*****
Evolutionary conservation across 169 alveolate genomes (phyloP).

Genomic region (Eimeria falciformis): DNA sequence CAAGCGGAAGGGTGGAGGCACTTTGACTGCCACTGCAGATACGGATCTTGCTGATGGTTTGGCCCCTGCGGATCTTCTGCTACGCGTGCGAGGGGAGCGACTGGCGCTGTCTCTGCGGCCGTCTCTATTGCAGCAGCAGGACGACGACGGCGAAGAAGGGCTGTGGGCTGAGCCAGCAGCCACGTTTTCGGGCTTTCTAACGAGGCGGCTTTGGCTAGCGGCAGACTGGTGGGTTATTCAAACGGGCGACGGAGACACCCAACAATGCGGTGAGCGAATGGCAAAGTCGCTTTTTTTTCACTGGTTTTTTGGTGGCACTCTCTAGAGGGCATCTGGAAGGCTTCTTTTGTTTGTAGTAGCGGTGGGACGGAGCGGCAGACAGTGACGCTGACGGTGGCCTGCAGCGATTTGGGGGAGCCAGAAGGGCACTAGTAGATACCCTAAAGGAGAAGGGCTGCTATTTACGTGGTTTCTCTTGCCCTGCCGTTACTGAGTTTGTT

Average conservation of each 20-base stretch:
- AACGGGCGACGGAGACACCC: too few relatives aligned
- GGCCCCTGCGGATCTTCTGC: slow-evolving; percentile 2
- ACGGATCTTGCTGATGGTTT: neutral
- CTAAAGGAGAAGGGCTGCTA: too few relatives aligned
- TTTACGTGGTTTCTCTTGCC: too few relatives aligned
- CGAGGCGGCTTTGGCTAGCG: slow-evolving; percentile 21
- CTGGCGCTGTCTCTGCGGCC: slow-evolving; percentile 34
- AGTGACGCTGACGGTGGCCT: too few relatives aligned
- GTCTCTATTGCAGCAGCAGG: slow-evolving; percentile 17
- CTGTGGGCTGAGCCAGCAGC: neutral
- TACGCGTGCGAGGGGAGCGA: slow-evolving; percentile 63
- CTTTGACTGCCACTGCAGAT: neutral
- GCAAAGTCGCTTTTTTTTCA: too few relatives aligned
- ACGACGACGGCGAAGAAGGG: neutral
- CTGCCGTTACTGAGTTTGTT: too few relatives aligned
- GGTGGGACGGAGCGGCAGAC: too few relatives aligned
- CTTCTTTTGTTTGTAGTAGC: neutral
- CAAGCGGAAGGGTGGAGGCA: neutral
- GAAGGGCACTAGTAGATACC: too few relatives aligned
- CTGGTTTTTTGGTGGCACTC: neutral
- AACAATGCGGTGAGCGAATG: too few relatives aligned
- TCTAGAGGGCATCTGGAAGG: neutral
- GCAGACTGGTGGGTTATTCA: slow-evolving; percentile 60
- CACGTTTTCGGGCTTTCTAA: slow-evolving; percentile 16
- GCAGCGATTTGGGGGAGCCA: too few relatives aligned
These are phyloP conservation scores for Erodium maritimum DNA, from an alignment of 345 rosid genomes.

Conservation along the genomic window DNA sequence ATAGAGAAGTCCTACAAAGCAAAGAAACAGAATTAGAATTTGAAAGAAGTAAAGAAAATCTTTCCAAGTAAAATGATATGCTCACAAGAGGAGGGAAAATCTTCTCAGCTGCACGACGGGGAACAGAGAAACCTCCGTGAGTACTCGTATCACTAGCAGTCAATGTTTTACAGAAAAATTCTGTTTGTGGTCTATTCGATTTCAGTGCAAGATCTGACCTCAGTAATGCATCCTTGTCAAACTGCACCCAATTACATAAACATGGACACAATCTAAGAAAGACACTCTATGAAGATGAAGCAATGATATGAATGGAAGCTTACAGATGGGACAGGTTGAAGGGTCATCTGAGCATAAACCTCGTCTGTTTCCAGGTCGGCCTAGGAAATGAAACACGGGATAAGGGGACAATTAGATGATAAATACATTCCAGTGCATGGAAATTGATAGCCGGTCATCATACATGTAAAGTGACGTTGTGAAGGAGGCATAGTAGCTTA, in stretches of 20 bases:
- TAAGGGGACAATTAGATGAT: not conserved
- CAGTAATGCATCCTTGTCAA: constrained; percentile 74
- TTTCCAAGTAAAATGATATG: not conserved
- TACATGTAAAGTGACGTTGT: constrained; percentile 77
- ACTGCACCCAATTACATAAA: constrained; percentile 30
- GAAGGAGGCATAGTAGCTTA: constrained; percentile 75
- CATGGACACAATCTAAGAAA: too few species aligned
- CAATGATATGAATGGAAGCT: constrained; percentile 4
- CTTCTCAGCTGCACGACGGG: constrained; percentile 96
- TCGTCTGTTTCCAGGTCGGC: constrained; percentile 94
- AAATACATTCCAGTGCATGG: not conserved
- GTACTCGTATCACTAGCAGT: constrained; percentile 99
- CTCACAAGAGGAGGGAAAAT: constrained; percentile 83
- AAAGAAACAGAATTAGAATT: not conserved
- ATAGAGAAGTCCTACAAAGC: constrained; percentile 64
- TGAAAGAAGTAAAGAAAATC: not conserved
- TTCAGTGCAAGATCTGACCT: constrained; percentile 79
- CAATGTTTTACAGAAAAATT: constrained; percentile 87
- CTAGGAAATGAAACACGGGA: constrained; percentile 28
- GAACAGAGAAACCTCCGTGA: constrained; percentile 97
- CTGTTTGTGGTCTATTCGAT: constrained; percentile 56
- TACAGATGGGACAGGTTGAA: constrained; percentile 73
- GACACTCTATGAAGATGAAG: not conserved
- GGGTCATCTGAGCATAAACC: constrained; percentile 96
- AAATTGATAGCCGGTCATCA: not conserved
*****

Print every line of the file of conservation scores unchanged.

Evolutionary conservation across 169 alveolate genomes (phyloP).

Genomic region (Eimeria falciformis): DNA sequence CAAGCGGAAGGGTGGAGGCACTTTGACTGCCACTGCAGATACGGATCTTGCTGATGGTTTGGCCCCTGCGGATCTTCTGCTACGCGTGCGAGGGGAGCGACTGGCGCTGTCTCTGCGGCCGTCTCTATTGCAGCAGCAGGACGACGACGGCGAAGAAGGGCTGTGGGCTGAGCCAGCAGCCACGTTTTCGGGCTTTCTAACGAGGCGGCTTTGGCTAGCGGCAGACTGGTGGGTTATTCAAACGGGCGACGGAGACACCCAACAATGCGGTGAGCGAATGGCAAAGTCGCTTTTTTTTCACTGGTTTTTTGGTGGCACTCTCTAGAGGGCATCTGGAAGGCTTCTTTTGTTTGTAGTAGCGGTGGGACGGAGCGGCAGACAGTGACGCTGACGGTGGCCTGCAGCGATTTGGGGGAGCCAGAAGGGCACTAGTAGATACCCTAAAGGAGAAGGGCTGCTATTTACGTGGTTTCTCTTGCCCTGCCGTTACTGAGTTTGTT

Average conservation of each 20-base stretch:
- AACGGGCGACGGAGACACCC: too few relatives aligned
- GGCCCCTGCGGATCTTCTGC: slow-evolving; percentile 2
- ACGGATCTTGCTGATGGTTT: neutral
- CTAAAGGAGAAGGGCTGCTA: too few relatives aligned
- TTTACGTGGTTTCTCTTGCC: too few relatives aligned
- CGAGGCGGCTTTGGCTAGCG: slow-evolving; percentile 21
- CTGGCGCTGTCTCTGCGGCC: slow-evolving; percentile 34
- AGTGACGCTGACGGTGGCCT: too few relatives aligned
- GTCTCTATTGCAGCAGCAGG: slow-evolving; percentile 17
- CTGTGGGCTGAGCCAGCAGC: neutral
- TACGCGTGCGAGGGGAGCGA: slow-evolving; percentile 63
- CTTTGACTGCCACTGCAGAT: neutral
- GCAAAGTCGCTTTTTTTTCA: too few relatives aligned
- ACGACGACGGCGAAGAAGGG: neutral
- CTGCCGTTACTGAGTTTGTT: too few relatives aligned
- GGTGGGACGGAGCGGCAGAC: too few relatives aligned
- CTTCTTTTGTTTGTAGTAGC: neutral
- CAAGCGGAAGGGTGGAGGCA: neutral
- GAAGGGCACTAGTAGATACC: too few relatives aligned
- CTGGTTTTTTGGTGGCACTC: neutral
- AACAATGCGGTGAGCGAATG: too few relatives aligned
- TCTAGAGGGCATCTGGAAGG: neutral
- GCAGACTGGTGGGTTATTCA: slow-evolving; percentile 60
- CACGTTTTCGGGCTTTCTAA: slow-evolving; percentile 16
- GCAGCGATTTGGGGGAGCCA: too few relatives aligned
These are phyloP conservation scores for Erodium maritimum DNA, from an alignment of 345 rosid genomes.

Conservation along the genomic window DNA sequence ATAGAGAAGTCCTACAAAGCAAAGAAACAGAATTAGAATTTGAAAGAAGTAAAGAAAATCTTTCCAAGTAAAATGATATGCTCACAAGAGGAGGGAAAATCTTCTCAGCTGCACGACGGGGAACAGAGAAACCTCCGTGAGTACTCGTATCACTAGCAGTCAATGTTTTACAGAAAAATTCTGTTTGTGGTCTATTCGATTTCAGTGCAAGATCTGACCTCAGTAATGCATCCTTGTCAAACTGCACCCAATTACATAAACATGGACACAATCTAAGAAAGACACTCTATGAAGATGAAGCAATGATATGAATGGAAGCTTACAGATGGGACAGGTTGAAGGGTCATCTGAGCATAAACCTCGTCTGTTTCCAGGTCGGCCTAGGAAATGAAACACGGGATAAGGGGACAATTAGATGATAAATACATTCCAGTGCATGGAAATTGATAGCCGGTCATCATACATGTAAAGTGACGTTGTGAAGGAGGCATAGTAGCTTA, in stretches of 20 bases:
- TAAGGGGACAATTAGATGAT: not conserved
- CAGTAATGCATCCTTGTCAA: constrained; percentile 74
- TTTCCAAGTAAAATGATATG: not conserved
- TACATGTAAAGTGACGTTGT: constrained; percentile 77
- ACTGCACCCAATTACATAAA: constrained; percentile 30
- GAAGGAGGCATAGTAGCTTA: constrained; percentile 75
- CATGGACACAATCTAAGAAA: too few species aligned
- CAATGATATGAATGGAAGCT: constrained; percentile 4
- CTTCTCAGCTGCACGACGGG: constrained; percentile 96
- TCGTCTGTTTCCAGGTCGGC: constrained; percentile 94
- AAATACATTCCAGTGCATGG: not conserved
- GTACTCGTATCACTAGCAGT: constrained; percentile 99
- CTCACAAGAGGAGGGAAAAT: constrained; percentile 83
- AAAGAAACAGAATTAGAATT: not conserved
- ATAGAGAAGTCCTACAAAGC: constrained; percentile 64
- TGAAAGAAGTAAAGAAAATC: not conserved
- TTCAGTGCAAGATCTGACCT: constrained; percentile 79
- CAATGTTTTACAGAAAAATT: constrained; percentile 87
- CTAGGAAATGAAACACGGGA: constrained; percentile 28
- GAACAGAGAAACCTCCGTGA: constrained; percentile 97
- CTGTTTGTGGTCTATTCGAT: constrained; percentile 56
- TACAGATGGGACAGGTTGAA: constrained; percentile 73
- GACACTCTATGAAGATGAAG: not conserved
- GGGTCATCTGAGCATAAACC: constrained; percentile 96
- AAATTGATAGCCGGTCATCA: not conserved